Step 2—Plug these two numbers—your weight in kilograms and your height in centimeters—into the Mifflin-St. Jeor Equation:

Males: BMR = (10 x weight in kg) + (6.25 x height in cm) – (5 x age in years) + 5

Females: BMR = (10 x weight in kg) + (6.25 x height in cm) – (5 x age in years) – 161

Step 3—Multiply the BMR obtained from either equation by the factor that best represents your level of activity.

  • Sedentary (little to no activity) BMR x 1.2
  • Light activity (exercise 1–3 days per week) BMR x 1.375
  • Moderately active (exercise 3–5 days per week) BMR x 1.55
  • Very active (exercise 6–7 days per week) BMR x 1.725
  • Extremely active (exercise 2 times per day) BMR x 1.9

The results represent the total daily calorie intake required to maintain your current weight. Subtract the amount of calories per day (i.e., 250–500 calories) from the results in order to lose weight.

Applying Daily Calorie Requirements to this program

You will notice aPV meal (Main Protein and vegetable meal) and V-Plus meal (adding carbs to a meal, only seconds of vegetables) section on our online calculator. This is automatically calculated.

How did we get tthese calorie allowances?

It is really quite simple to apply your daily calorie requirements to our principles. Your lighter fruit or vegetable meal has approximately 250 calories, and Between Meals snack allowance has approximately 250 calories. (120 calories of low-fat dairy twice a day, or Smart Exceptions. We do not count fruits or vegetables between meals.)

This gives you a total of 500 calories and leaves you with the two main meals for the remainder of your total daily calorie allowance.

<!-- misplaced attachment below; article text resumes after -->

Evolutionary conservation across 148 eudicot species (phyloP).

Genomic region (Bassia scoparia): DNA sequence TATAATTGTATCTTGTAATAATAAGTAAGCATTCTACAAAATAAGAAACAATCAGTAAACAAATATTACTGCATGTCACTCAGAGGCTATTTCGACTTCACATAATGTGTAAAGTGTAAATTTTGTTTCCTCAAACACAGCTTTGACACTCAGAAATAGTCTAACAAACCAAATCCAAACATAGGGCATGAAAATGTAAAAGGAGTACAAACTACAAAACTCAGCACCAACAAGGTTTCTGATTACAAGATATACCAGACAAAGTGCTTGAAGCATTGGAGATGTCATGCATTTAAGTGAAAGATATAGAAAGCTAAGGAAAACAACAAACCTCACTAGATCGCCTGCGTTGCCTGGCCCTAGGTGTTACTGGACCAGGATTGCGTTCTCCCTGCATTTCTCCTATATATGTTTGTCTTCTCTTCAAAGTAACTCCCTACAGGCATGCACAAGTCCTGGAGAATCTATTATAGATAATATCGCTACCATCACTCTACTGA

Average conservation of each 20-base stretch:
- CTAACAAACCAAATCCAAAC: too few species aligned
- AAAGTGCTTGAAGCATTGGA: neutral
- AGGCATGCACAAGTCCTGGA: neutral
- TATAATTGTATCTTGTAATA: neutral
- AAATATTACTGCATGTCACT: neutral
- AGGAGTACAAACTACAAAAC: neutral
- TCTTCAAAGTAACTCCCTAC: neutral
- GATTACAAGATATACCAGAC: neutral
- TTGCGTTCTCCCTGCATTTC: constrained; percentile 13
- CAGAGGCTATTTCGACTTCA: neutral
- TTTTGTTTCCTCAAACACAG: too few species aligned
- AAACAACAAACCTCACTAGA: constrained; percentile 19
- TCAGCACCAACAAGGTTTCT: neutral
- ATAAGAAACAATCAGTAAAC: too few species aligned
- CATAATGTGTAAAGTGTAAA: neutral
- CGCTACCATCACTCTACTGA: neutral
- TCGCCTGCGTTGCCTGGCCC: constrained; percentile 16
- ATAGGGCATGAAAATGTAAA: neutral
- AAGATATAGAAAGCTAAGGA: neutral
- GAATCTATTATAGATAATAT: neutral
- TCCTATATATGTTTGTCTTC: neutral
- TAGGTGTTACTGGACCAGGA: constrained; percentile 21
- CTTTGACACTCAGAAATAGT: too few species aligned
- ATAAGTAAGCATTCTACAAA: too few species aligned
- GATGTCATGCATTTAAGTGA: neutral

Take the PV Meal and V-Plus Meal number above and divide your total between these two main meals as you see fit. We suggest that you try keep these two main meals somewhat balanced, but you may choose to divide their calorie allowance based upon the daily situation or personal preference. Try to keep the protein and vegetable meal, your largest meal of the day. 

At goal weight, remember to use the the numbers that add your subtracted calories for weight loss (250–500 calories a day) back into your diet. These additional calories should be added to your two main meal allowances, as your lighter meal and snacks should preferably remain constant at around 500 calories combined.

No one is the same, so it is hard to generalize when defining nutritional and daily requirements. In the long term, you will learn to customize your own particular schedule and lifestyle habits according to your personal goals. Although calorie calculations are not required on this program, they can enhance the program by making you aware of what you are actually eating. This can be especially useful if you experience a weight loss plateau. Sometimes calculating your daily calorie requirements will ensure that you are not actually overeating. Most nutritionists will take calorie requirements into account, and we have provided these tools and this knowledge for succeeding on your personal journey on this program.


Below, we compare the formulas for a 31-year-old female who weighs 135 pounds and is 5 feet 3 inches tall, and who does light exercise one to three days a week:

Weight x 13.5 = 1,822.5 calories

Mifflin-St. Jeor Equation = 1,783 calories

These numbers are to maintain weight. Subtract 500 calories for weight loss to lose one pound a week, and that gives you 1,283–1,500 calories. These numbers are higher than the minimum daily calorie requirements mentioned above.

Calculators on this website